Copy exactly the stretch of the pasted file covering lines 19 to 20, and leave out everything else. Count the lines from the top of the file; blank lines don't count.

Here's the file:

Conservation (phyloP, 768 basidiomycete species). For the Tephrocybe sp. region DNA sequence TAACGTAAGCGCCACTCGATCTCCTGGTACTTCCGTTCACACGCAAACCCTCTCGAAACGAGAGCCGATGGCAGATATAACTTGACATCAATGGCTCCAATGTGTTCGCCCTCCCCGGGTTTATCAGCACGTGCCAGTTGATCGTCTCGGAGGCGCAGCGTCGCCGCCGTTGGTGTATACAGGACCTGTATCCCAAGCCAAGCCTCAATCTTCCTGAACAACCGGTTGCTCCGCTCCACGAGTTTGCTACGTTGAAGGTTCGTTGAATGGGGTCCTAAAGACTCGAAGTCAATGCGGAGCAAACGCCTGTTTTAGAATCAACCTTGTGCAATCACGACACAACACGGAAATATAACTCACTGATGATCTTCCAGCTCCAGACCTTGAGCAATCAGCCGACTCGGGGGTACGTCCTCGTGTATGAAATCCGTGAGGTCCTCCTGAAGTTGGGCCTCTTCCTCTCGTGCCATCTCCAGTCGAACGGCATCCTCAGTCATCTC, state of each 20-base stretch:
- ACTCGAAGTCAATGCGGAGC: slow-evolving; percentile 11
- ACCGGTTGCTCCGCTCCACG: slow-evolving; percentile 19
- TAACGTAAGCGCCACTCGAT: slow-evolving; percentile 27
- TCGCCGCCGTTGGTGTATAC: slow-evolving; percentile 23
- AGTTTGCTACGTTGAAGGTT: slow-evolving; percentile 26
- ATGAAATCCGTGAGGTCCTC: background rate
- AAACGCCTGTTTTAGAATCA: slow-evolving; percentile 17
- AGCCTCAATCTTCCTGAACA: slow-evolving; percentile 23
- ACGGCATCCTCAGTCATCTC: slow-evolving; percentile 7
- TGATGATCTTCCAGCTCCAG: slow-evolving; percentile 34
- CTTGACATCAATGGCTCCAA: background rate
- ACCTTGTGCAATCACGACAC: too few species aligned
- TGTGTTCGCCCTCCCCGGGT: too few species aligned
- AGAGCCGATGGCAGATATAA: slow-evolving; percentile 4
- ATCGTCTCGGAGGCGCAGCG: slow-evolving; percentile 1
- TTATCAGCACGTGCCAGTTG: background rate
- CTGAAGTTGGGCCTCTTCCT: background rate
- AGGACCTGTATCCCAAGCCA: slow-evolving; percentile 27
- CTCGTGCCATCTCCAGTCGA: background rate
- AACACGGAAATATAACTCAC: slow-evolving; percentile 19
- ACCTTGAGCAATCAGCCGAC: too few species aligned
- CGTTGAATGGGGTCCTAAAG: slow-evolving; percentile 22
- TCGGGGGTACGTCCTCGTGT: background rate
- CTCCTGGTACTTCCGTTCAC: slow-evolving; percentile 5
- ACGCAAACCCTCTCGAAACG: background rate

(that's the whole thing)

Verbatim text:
- AGGACCTGTATCCCAAGCCA: slow-evolving; percentile 27
- CTCGTGCCATCTCCAGTCGA: background rate